"As societies build walls of separation between communities,
ICAAD works to remove each brick to illuminate our common humanity"

Using Data and Legal Education to Bridge the Gap

partner hakijamii
Marginalized communities in Kenya face challenges in accessing basic resources and infrastructure. Even where government systems are in place, there are problems with the quality of services and enforcement of laws, especially in rural and impoverished areas.
Hakijamii is an organization dedicated to securing economic and social rights for marginalized communities in 15 counties around Kenya. Hakijamii recently partnered with ICAAD to launch a Kenya-wide data collection, legal rights training, and advocacy initiative to close gaps in: health, water, sanitation, education, land rights, and governance.
The first phase of the initiative requires setting up a technology platform, determining the scope of legal trainings for community members, and ensuring that the team is collecting verifiable information to assist with future advocacy efforts. Some of the data collected will include reports on dry water taps, poor quality medical care, untrained teachers/staff, damaged sewer lines, and forced evictions.
The program is replicating a model similar to ICAAD’s successful data collection for human rights initiatives with India partner Nazdeek, both in Assam (endmmnow.org) and New Delhi (smsforjustice.org).

#RaiseYourShield

On May 17, 2019, ICAAD Advisor Erin Thomas’ publication: Compacts of Free Association in FSM, RMI, and Palau: Implications for the 2023-2024 Renewal Negotiations (hrbrief.org/2019/03/compacts-of-free-association-in-fsm-rmi-and-palau-implications-for-the-2023-2...) was cited by the President of Palau, Tommy Remengesau Jr., in an op-ed published in The Hill (thehill.com/blogs/congress-blog/foreign-policy/444291-pacific-defense-pact-renewal-vital-to-the-u...). In her piece, Erin points to critical issues stakeholders have raised regarding human trafficking, adoption policies, and COFA migrant rights among other important human rights issues.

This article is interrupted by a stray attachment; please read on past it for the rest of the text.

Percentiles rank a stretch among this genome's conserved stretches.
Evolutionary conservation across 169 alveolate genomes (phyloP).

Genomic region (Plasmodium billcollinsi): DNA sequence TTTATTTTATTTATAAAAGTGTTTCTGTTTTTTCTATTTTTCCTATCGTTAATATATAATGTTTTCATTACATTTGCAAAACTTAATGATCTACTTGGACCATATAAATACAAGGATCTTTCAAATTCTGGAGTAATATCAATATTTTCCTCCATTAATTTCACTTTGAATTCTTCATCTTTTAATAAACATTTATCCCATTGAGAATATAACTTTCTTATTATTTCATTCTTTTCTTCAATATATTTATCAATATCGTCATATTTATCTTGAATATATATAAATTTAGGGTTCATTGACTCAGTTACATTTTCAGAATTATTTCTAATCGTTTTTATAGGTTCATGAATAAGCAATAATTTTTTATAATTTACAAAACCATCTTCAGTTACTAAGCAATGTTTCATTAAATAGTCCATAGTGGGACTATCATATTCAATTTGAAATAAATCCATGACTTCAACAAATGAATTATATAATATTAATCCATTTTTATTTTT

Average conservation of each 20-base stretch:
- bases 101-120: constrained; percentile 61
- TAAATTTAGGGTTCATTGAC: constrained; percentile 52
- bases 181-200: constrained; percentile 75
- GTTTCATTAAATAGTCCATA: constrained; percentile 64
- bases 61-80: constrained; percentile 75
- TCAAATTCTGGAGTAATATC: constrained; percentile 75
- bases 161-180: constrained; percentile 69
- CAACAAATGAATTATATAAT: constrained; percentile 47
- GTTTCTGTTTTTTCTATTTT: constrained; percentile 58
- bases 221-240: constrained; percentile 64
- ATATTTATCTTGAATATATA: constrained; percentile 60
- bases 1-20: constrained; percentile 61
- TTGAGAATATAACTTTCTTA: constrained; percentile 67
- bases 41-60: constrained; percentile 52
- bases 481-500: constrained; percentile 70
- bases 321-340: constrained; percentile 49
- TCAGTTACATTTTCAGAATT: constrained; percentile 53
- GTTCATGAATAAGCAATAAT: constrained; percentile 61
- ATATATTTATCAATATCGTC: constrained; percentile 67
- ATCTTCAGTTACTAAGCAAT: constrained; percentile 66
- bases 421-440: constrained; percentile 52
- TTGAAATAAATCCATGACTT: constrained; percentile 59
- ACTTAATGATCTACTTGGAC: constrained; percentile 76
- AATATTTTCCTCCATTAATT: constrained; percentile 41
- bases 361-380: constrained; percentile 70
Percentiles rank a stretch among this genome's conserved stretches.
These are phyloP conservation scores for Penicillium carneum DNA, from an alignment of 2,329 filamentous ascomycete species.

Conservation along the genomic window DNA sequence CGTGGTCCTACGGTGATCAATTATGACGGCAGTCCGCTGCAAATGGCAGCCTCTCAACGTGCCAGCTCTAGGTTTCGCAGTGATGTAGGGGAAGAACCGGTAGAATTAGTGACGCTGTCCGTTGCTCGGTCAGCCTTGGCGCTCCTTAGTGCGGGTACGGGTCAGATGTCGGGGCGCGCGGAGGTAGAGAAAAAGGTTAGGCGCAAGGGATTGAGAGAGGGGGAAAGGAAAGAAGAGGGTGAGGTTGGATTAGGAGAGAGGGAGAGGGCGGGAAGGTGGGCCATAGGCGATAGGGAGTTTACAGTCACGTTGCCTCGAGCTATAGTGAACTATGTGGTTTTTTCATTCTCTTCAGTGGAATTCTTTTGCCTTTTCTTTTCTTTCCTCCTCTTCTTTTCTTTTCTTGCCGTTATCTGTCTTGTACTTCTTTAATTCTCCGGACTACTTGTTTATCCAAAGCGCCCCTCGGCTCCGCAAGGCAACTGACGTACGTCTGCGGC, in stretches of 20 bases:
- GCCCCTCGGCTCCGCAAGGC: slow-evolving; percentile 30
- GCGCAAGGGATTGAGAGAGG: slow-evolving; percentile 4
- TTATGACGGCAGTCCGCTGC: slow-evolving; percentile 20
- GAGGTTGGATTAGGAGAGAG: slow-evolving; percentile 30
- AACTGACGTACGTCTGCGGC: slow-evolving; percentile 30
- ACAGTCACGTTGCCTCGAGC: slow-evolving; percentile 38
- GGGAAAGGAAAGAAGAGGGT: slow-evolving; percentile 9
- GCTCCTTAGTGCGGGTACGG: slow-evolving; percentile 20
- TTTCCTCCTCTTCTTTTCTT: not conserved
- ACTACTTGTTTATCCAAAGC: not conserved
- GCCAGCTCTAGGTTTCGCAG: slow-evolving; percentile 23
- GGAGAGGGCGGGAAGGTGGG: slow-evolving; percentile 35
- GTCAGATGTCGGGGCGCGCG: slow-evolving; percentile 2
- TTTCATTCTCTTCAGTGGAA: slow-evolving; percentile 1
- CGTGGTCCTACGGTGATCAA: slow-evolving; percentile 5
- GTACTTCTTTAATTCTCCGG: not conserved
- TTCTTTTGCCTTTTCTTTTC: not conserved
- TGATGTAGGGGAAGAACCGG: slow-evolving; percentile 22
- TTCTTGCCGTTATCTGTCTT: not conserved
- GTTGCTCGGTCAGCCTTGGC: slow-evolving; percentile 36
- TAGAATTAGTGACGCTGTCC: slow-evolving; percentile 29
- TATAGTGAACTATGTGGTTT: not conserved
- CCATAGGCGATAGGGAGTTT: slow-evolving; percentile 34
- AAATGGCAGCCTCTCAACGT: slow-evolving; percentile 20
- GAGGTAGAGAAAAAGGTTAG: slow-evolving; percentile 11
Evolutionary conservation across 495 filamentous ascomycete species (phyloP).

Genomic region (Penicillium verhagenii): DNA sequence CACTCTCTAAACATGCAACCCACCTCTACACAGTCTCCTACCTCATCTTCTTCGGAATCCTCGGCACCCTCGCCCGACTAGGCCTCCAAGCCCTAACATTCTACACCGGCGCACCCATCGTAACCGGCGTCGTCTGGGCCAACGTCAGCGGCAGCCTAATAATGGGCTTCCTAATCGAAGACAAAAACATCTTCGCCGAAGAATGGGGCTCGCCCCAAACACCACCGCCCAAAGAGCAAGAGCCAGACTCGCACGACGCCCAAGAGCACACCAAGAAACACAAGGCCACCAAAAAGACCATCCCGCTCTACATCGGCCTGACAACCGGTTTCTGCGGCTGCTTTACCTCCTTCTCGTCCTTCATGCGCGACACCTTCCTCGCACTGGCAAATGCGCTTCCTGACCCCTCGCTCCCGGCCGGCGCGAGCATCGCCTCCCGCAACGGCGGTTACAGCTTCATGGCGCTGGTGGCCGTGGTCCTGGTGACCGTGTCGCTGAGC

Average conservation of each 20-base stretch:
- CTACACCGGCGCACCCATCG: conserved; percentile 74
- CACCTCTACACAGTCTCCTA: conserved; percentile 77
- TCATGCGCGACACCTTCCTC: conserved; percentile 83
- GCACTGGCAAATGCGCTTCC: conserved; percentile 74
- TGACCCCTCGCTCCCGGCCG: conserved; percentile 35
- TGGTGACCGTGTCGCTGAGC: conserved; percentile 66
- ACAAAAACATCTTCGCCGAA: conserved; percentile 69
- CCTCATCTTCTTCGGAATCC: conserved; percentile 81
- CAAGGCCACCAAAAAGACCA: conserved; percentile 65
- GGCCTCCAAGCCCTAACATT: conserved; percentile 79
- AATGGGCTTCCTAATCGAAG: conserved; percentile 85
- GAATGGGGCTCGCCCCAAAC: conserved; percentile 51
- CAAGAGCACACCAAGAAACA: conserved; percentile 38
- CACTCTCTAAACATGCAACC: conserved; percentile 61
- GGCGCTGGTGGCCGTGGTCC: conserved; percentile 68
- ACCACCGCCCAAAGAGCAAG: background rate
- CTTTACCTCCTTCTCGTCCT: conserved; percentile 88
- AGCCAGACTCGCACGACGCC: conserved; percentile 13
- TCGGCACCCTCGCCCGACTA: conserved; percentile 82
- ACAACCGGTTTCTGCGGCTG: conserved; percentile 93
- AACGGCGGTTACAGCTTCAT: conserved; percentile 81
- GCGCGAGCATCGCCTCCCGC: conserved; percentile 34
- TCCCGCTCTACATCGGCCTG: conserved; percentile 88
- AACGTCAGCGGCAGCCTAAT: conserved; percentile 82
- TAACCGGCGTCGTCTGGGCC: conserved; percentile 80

Some of the above-mentioned policy gaps span several of the Sustainable Development Goals (SDG), particularly 10 (reduced inequalities) and 17 (partnership for the goals). Holistically, the existing COFA agreements represent the type of inequity that SDG 10 seeks to address. SDG 17 promotes inclusive and participatory decision-making at the international, national, and local levels. Developing transparency on both sides will allow for a more equitable process and outcome for the renewal negotiations.

The issues within the existing agreements also involve SDG 16 (peace, justice, and strong institutions) and limited access to justice regarding redress for nuclear testing and environmental destruction. This impacts targets and indicators including SDG 13 (climate action) and SDG 3 (good health and well-being). Finally, SDG 10 and 8’s targets for responsible migration policies are important considering the limited provisions for COFA migrants in the U.S. and U.S. territories.
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